After four months of gaslighting, the Israeli army finally admitted, following an internal probe, that one of its own soldiers “most likely” killed renowned Palestinian-American journalist Shireen Abu Akleh during a raid in the West Bank city of Jenin in May. While claiming it wasn’t certain who the shooter was, the army was somehow confident enough to assert that a soldier had probably “mistakenly fired the shots while he himself was being fired at,” and that there was no need to launch a criminal investigation into the matter. Intent, in the army’s eyes, is impossible to suspect when a bullet finds its way past a helmet and press vest and into a journalist’s skull.
The conclusion of Israeli culpability is hardly news. What makes the announcement infuriating, however, is the way in which the Israeli army has casually confessed to the crime, knowing full well that the shooter will never be punished for the killing, nor will his superiors in government or the military pay a price for peddling falsehoods for months.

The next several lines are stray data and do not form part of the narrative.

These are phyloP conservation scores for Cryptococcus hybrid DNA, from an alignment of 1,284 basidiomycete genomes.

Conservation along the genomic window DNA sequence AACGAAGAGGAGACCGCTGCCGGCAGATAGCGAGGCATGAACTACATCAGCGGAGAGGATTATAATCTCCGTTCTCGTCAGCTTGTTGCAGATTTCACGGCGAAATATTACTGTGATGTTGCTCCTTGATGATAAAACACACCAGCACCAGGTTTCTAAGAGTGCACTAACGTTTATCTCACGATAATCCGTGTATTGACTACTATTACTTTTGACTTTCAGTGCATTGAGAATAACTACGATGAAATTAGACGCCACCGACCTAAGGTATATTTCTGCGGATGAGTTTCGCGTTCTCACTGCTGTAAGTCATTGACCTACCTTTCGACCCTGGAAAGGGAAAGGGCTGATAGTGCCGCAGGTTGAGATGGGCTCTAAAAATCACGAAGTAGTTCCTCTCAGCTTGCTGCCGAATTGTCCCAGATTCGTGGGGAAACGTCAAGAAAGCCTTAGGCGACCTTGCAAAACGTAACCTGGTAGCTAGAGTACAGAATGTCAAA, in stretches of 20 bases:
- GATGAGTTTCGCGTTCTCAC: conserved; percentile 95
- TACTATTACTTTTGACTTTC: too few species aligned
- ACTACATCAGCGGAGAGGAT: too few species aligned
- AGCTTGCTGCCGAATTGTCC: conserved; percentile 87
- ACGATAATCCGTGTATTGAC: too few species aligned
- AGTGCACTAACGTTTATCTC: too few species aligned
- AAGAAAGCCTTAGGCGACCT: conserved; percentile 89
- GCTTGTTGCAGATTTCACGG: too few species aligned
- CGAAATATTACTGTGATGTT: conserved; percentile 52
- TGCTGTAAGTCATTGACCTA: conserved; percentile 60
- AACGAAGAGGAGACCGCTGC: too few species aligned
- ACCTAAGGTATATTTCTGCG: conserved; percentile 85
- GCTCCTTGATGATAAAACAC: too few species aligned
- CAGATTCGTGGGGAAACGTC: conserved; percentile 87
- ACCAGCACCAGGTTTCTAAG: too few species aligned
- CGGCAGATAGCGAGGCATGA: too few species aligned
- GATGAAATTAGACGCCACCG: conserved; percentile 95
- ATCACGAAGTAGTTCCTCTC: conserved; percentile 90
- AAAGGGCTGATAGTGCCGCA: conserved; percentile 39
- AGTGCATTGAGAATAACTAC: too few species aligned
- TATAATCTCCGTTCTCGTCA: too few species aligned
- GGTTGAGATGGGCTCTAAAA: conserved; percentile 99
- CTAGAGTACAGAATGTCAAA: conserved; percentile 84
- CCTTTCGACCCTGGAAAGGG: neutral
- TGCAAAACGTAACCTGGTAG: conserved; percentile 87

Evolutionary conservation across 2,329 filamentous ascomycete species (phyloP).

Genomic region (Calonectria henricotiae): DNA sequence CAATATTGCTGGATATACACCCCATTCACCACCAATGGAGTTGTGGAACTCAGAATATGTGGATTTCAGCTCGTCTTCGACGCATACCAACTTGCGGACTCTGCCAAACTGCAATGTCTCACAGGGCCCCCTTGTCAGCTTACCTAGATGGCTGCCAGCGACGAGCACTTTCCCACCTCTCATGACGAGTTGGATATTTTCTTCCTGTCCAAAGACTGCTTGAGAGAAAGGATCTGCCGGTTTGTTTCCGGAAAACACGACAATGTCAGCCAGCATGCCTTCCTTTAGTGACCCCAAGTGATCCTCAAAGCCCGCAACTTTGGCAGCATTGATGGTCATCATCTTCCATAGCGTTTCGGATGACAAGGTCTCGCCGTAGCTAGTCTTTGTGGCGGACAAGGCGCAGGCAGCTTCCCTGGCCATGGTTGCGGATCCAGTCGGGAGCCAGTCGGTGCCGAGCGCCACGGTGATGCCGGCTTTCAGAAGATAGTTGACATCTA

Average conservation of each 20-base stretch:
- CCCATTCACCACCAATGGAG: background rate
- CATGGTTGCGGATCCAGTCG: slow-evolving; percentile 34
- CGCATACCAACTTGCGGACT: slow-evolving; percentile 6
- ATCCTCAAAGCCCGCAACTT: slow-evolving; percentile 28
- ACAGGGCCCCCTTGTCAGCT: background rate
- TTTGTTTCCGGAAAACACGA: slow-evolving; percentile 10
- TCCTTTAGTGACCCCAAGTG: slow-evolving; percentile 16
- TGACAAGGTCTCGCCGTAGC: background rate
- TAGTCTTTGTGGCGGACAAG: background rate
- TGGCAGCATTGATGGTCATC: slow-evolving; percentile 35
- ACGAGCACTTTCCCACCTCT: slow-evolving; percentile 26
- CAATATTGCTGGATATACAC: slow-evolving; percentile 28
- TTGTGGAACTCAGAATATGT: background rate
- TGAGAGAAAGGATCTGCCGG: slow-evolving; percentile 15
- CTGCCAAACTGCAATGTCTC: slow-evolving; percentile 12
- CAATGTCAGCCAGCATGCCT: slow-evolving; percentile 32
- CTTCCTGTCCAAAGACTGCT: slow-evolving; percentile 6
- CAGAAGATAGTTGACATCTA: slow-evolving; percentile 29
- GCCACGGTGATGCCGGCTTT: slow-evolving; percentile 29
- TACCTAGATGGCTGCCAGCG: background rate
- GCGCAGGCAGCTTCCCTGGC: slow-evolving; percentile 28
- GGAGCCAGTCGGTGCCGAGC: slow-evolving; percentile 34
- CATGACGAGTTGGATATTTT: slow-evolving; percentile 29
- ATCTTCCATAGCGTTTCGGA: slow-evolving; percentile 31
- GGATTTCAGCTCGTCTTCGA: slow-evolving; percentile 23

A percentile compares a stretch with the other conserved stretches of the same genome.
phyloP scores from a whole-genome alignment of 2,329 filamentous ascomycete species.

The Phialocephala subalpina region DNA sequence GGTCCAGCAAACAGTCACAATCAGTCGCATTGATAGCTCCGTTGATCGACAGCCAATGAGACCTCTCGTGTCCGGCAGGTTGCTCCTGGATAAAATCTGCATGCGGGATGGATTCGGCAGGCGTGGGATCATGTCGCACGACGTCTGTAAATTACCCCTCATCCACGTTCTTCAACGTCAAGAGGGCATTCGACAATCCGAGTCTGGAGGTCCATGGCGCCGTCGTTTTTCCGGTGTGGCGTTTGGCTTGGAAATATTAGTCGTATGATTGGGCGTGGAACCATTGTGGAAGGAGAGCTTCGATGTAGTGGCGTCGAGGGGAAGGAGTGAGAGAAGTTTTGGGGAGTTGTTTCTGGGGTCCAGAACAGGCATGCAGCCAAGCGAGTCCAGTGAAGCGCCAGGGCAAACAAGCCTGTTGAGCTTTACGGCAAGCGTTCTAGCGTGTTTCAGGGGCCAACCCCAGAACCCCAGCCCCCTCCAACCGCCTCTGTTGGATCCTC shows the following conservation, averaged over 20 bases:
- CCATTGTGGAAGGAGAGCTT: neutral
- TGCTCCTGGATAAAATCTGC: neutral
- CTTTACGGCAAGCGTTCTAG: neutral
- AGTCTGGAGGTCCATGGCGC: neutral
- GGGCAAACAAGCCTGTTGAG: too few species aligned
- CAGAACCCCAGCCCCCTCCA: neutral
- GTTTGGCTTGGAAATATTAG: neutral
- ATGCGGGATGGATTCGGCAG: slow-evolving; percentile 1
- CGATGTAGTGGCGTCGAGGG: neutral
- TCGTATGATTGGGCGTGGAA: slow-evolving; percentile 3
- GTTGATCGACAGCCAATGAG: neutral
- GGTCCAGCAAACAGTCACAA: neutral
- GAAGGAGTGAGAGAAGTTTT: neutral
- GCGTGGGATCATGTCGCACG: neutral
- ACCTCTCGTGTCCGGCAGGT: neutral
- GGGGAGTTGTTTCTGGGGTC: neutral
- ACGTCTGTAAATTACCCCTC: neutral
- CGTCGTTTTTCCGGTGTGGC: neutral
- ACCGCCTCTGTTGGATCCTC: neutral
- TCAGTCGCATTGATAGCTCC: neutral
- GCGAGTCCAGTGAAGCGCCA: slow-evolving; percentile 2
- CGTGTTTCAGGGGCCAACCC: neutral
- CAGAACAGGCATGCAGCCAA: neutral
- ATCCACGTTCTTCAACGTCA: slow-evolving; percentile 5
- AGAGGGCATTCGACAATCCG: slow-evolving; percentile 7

Much of the Israeli media, meanwhile, has simply parroted the army’s claims with little interest in interrogating the authorities further — as journalists ought to be doing — reflecting instead on how to avoid such “mishaps” and embarrassments. The impunity is so baked into the national psyche that it is taken almost as an article of faith, if not an implicit right, which nearly every Jewish-Israeli individual and institution can feel entitled to.